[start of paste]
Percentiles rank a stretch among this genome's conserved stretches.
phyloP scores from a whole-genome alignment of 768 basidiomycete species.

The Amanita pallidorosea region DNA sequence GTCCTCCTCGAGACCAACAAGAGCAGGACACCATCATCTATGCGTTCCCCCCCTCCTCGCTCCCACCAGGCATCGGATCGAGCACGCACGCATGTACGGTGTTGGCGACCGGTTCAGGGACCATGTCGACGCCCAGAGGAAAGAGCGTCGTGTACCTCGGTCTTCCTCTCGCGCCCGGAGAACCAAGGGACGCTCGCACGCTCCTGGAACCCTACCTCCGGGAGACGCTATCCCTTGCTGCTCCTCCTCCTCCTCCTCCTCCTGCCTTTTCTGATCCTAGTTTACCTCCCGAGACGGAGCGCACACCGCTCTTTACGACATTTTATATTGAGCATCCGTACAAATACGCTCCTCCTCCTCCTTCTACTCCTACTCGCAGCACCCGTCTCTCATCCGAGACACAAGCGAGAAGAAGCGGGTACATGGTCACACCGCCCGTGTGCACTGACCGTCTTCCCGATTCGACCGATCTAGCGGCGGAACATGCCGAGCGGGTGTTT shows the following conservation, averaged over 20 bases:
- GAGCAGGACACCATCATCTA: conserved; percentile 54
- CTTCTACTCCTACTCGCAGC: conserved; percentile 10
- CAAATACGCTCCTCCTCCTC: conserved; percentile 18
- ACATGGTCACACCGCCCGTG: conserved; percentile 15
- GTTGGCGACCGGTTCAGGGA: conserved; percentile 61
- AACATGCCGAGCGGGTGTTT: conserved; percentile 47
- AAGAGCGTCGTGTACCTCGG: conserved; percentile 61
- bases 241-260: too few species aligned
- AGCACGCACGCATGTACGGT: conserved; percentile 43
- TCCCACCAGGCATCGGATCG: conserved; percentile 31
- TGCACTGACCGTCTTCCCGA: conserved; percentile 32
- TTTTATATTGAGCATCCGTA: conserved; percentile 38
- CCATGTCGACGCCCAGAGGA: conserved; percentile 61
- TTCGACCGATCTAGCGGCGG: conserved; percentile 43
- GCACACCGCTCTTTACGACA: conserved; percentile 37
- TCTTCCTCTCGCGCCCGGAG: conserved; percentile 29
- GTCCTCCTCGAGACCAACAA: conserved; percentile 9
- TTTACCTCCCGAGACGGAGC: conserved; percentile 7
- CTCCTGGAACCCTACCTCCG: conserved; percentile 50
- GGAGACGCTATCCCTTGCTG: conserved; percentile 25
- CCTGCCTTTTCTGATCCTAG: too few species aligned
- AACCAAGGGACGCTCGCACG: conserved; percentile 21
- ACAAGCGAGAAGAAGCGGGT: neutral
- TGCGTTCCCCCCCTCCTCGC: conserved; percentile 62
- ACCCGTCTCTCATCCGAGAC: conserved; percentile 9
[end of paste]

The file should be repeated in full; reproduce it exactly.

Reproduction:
Percentiles rank a stretch among this genome's conserved stretches.
phyloP scores from a whole-genome alignment of 768 basidiomycete species.

The Amanita pallidorosea region DNA sequence GTCCTCCTCGAGACCAACAAGAGCAGGACACCATCATCTATGCGTTCCCCCCCTCCTCGCTCCCACCAGGCATCGGATCGAGCACGCACGCATGTACGGTGTTGGCGACCGGTTCAGGGACCATGTCGACGCCCAGAGGAAAGAGCGTCGTGTACCTCGGTCTTCCTCTCGCGCCCGGAGAACCAAGGGACGCTCGCACGCTCCTGGAACCCTACCTCCGGGAGACGCTATCCCTTGCTGCTCCTCCTCCTCCTCCTCCTCCTGCCTTTTCTGATCCTAGTTTACCTCCCGAGACGGAGCGCACACCGCTCTTTACGACATTTTATATTGAGCATCCGTACAAATACGCTCCTCCTCCTCCTTCTACTCCTACTCGCAGCACCCGTCTCTCATCCGAGACACAAGCGAGAAGAAGCGGGTACATGGTCACACCGCCCGTGTGCACTGACCGTCTTCCCGATTCGACCGATCTAGCGGCGGAACATGCCGAGCGGGTGTTT shows the following conservation, averaged over 20 bases:
- GAGCAGGACACCATCATCTA: conserved; percentile 54
- CTTCTACTCCTACTCGCAGC: conserved; percentile 10
- CAAATACGCTCCTCCTCCTC: conserved; percentile 18
- ACATGGTCACACCGCCCGTG: conserved; percentile 15
- GTTGGCGACCGGTTCAGGGA: conserved; percentile 61
- AACATGCCGAGCGGGTGTTT: conserved; percentile 47
- AAGAGCGTCGTGTACCTCGG: conserved; percentile 61
- bases 241-260: too few species aligned
- AGCACGCACGCATGTACGGT: conserved; percentile 43
- TCCCACCAGGCATCGGATCG: conserved; percentile 31
- TGCACTGACCGTCTTCCCGA: conserved; percentile 32
- TTTTATATTGAGCATCCGTA: conserved; percentile 38
- CCATGTCGACGCCCAGAGGA: conserved; percentile 61
- TTCGACCGATCTAGCGGCGG: conserved; percentile 43
- GCACACCGCTCTTTACGACA: conserved; percentile 37
- TCTTCCTCTCGCGCCCGGAG: conserved; percentile 29
- GTCCTCCTCGAGACCAACAA: conserved; percentile 9
- TTTACCTCCCGAGACGGAGC: conserved; percentile 7
- CTCCTGGAACCCTACCTCCG: conserved; percentile 50
- GGAGACGCTATCCCTTGCTG: conserved; percentile 25
- CCTGCCTTTTCTGATCCTAG: too few species aligned
- AACCAAGGGACGCTCGCACG: conserved; percentile 21
- ACAAGCGAGAAGAAGCGGGT: neutral
- TGCGTTCCCCCCCTCCTCGC: conserved; percentile 62
- ACCCGTCTCTCATCCGAGAC: conserved; percentile 9